History of Electricity

A brief history of electricity

Nikola Tesla, black and white wood engraving c.1906

Picture: Nikola Tesla (1856–1943) pioneered the alternating current power system most of us use today. Even so, his rival, Thomas Edison (1846–1931), is still popularly remembered as the inventor who gave the world electric power. Photograph by Sarony; engraving by T. Johnson, c.1906, courtesy of US Library of Congress.

  • 600 BCE: Greek philosopher Thales of Miletus (c.624–546 BCE) discovered static electricity.
  • 1600 CE: English scientist William Gilbert (1544–1603) was the first person to use the word “electricity.” He believed electricity was caused by a moving fluid called humor.
  • 1733: French scientist Charles du Fay (1698–1739) found that there were two different kinds of static electric charge.
  • 1752: American printer, journalist, scientist, and statesman Benjamin Franklin (1706–1790) carried out further experiments and named the two kinds of electric charge “positive” and “negative.”
  • 1780: Italian biologist Luigi Galvani (1737–1798) touched two pieces of metal to a dead frog’s leg and made it jump. This led him to believe electricity is made inside animals’ bodies.
  • 1785: French scientist Charles Augustin de Coulomb (1736–1806) explored the mysteries of electric fields: the electrically active areas around electric charges.
  • 1800: One of Galvani’s friends, an Italian physics professor named Alessandro Volta (1745–1827), realized “animal electricity” was made by the metals Galvani had used. After further research, he found out how to make electricity by joining different metals together and invented batteries.
  • 1827: German physicist Georg Ohm (1789–1854) found some materials carry electricity better than others and developed the idea of resistance.
  • 1820: Danish physicist Hans Christian Oersted (1777–1851) put a compass near an electric cable and discovered that electricity can make magnetism.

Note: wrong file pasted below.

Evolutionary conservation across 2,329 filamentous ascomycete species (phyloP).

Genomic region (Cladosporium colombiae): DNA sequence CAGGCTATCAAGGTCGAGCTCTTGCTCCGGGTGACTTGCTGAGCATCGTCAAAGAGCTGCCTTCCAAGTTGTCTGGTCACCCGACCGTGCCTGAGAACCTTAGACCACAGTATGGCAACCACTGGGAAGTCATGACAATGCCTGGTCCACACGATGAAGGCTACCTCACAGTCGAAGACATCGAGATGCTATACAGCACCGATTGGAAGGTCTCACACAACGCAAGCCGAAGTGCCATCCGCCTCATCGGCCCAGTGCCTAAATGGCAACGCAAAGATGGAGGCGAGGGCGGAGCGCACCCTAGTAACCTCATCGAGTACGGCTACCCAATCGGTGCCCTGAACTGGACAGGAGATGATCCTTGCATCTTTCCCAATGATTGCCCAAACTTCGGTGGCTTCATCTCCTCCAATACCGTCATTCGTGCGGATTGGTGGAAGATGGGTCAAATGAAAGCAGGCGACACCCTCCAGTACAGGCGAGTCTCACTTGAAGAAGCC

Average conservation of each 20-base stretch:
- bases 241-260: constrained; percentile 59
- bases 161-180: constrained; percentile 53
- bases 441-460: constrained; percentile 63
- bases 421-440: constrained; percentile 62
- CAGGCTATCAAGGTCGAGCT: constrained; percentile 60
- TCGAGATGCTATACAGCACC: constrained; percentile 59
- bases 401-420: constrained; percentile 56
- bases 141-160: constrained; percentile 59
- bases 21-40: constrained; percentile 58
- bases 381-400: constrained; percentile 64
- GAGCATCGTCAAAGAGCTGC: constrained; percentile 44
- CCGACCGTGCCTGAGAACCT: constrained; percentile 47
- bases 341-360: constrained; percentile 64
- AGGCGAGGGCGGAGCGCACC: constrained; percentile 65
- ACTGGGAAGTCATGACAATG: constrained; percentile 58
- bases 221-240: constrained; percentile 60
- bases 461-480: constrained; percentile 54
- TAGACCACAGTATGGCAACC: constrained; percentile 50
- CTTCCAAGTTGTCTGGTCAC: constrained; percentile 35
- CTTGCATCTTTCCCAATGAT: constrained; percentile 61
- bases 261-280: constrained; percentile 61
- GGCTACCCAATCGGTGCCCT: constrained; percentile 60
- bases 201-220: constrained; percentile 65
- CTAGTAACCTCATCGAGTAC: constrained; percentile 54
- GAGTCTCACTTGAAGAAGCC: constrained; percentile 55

• 1821: A French physicist called Andre-Marie Ampère (1775–1836) put two electric cables near to one another, wired them up to a power source, and watched them push one another apart. This showed electricity and magnetism can work together to make a force.
  • 1821: Michael Faraday (1791–1867), an English chemist and physicist, developed the first, primitive electric motor.
  • 1830s: American physicist Joseph Henry (1797–1879) and British inventor William Sturgeon (1783–1850) independently made the first practical electromagnets and electric motors.
  • 1831: Building on his earlier discoveries, Michael Faraday invented the electric generator.
  • 1840: Scottish physicist James Prescott Joule (1818–1889) proved that electricity is a kind of energy.
  • 1870s: Belgian engineer Zénobe Gramme (1826–1901) made the first large-scale electric generators.
  • 1873: James Clerk Maxwell (1831–1879), another British physicist, set out a detailed theory of electromagnetism (how electricity and magnetism work together).
  • 1881: The world’s first experimental electric power plant opened in Godalming, England.
  • 1882: Thomas Edison (1846–1931) built the first large-scale electric power plants in the USA.
  • 1890s: Edison’s former employee Nikola Tesla (1856–1943) promoted alternating current (AC) electricity, a rival to the direct current (DC) system promoted by Edison. Edison and Tesla battled for supremacy and, although Edison is remembered as the pioneer of electric power, it was Tesla’s AC system that ultimately triumphed.